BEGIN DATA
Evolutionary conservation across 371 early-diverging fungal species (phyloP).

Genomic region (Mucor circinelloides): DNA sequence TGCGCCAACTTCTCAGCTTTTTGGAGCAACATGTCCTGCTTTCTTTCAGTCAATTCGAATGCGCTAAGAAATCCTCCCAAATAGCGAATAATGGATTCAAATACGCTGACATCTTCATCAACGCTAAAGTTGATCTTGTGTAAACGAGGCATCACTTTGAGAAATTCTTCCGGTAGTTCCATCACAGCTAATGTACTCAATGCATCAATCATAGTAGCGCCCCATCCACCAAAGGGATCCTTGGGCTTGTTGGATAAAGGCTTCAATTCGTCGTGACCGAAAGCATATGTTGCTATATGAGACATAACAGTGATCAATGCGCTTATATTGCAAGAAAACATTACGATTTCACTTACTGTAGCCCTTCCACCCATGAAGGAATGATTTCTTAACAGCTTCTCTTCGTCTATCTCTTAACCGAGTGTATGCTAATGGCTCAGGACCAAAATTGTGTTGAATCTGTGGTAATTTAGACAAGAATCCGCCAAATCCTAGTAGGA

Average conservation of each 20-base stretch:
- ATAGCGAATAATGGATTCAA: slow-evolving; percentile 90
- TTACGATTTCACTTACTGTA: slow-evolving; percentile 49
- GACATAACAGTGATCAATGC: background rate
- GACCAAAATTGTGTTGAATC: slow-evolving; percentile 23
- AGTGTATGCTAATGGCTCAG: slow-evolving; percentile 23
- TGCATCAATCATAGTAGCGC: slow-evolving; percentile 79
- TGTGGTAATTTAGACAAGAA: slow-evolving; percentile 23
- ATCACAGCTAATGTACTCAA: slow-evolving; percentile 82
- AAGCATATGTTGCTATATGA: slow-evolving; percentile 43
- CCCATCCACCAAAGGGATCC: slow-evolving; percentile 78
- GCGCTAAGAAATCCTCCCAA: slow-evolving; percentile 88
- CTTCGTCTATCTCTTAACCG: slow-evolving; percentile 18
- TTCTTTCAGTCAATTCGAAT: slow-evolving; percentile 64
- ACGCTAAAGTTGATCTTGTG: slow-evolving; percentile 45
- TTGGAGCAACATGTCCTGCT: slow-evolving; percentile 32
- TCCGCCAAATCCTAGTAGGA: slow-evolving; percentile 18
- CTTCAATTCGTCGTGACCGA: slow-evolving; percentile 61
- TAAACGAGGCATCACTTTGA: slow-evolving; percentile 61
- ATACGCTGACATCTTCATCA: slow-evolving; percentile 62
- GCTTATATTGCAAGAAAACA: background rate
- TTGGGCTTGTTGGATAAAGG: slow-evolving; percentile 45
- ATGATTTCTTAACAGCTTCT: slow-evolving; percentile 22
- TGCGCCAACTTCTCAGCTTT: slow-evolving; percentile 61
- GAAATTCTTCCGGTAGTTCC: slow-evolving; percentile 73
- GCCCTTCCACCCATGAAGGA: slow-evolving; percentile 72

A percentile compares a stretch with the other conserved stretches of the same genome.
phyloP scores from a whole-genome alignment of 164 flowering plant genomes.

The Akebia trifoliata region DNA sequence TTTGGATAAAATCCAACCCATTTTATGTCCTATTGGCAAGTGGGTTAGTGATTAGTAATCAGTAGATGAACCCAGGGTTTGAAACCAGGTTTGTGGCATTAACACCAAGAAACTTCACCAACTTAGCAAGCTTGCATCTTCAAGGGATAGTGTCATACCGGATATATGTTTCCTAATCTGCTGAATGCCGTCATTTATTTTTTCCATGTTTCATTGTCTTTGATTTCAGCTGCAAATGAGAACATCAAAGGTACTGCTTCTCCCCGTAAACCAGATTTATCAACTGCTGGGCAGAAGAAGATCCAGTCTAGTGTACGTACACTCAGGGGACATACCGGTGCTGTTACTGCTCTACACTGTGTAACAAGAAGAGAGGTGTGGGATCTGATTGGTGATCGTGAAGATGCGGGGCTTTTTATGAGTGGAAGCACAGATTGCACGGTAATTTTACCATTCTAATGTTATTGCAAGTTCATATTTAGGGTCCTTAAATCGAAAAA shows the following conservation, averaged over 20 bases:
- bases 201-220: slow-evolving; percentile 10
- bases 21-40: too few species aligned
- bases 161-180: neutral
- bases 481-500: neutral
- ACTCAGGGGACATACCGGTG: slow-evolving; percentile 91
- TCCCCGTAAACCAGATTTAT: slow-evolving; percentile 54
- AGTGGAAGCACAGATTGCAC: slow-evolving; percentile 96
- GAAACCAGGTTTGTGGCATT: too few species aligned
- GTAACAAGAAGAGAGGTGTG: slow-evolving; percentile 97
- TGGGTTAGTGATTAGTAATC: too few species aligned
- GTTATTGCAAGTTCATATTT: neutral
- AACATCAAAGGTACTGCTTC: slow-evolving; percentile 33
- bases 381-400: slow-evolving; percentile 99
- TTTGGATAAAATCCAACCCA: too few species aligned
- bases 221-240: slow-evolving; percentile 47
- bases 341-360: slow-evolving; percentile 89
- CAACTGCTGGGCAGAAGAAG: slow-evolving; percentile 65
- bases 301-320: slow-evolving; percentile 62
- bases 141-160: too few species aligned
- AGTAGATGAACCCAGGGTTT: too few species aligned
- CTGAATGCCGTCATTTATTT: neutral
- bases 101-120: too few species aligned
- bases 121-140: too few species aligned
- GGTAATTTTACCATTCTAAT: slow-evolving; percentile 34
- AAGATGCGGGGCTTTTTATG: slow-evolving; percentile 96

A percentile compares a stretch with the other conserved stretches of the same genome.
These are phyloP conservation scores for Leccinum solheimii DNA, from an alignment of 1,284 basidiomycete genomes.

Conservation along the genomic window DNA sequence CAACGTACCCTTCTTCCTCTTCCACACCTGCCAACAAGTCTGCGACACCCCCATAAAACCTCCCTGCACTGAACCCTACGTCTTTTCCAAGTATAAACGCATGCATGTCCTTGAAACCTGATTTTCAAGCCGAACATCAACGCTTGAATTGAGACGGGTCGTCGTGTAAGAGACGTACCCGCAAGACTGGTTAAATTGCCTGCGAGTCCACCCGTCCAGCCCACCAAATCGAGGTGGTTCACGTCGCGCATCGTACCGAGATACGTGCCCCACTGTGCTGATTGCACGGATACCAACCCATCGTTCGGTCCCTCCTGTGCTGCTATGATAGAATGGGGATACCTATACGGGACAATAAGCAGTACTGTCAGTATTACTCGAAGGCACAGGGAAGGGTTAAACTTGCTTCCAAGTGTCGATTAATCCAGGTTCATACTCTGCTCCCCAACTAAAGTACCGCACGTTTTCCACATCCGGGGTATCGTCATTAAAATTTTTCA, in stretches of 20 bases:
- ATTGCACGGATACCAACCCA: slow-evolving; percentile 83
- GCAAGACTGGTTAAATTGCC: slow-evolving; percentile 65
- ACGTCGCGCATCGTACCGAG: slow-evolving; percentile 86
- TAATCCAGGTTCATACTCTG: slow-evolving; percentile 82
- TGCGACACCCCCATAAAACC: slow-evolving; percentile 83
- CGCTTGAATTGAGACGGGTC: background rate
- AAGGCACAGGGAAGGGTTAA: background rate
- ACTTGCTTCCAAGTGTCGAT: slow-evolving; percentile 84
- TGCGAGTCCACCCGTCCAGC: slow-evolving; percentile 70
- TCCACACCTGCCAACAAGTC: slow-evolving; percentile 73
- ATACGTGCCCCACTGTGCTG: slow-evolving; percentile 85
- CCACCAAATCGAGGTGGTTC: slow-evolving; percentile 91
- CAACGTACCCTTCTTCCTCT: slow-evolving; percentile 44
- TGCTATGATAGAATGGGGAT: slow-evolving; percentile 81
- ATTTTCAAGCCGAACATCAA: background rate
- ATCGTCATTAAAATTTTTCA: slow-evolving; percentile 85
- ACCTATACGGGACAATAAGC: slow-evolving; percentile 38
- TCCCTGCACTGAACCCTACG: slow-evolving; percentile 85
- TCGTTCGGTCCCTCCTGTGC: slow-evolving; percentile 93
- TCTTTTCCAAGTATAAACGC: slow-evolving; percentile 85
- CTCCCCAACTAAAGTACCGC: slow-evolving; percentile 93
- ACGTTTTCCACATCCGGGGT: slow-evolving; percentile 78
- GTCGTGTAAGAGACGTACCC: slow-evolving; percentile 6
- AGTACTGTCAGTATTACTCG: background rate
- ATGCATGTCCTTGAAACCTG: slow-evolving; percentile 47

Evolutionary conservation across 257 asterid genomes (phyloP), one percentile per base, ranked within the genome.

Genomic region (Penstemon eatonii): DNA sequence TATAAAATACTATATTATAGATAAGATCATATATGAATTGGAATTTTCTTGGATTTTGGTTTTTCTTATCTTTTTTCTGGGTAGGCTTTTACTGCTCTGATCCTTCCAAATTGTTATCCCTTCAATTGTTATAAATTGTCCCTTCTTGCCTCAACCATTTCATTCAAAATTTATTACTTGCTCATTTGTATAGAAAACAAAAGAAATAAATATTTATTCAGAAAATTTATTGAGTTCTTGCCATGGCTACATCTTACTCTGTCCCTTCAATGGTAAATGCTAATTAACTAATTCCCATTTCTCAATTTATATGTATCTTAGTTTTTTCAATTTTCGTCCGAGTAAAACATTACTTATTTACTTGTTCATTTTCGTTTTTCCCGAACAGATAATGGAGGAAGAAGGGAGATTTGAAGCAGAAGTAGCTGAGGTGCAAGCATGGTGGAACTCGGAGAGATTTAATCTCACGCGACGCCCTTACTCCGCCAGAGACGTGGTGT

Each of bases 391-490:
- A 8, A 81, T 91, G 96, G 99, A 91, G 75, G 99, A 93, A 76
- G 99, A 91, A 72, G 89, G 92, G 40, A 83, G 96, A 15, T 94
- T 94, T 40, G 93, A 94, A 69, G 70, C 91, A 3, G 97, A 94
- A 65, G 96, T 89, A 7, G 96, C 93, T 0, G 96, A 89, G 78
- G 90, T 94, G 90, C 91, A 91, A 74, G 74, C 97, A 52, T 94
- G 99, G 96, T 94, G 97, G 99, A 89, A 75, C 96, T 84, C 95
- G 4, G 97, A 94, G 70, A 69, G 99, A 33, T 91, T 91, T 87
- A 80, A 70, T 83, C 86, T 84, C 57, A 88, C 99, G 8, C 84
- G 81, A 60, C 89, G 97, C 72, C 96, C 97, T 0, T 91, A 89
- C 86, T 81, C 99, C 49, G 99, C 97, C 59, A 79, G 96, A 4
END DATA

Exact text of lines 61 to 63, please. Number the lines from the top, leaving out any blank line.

- GCAAGACTGGTTAAATTGCC: slow-evolving; percentile 65
- ACGTCGCGCATCGTACCGAG: slow-evolving; percentile 86
- TAATCCAGGTTCATACTCTG: slow-evolving; percentile 82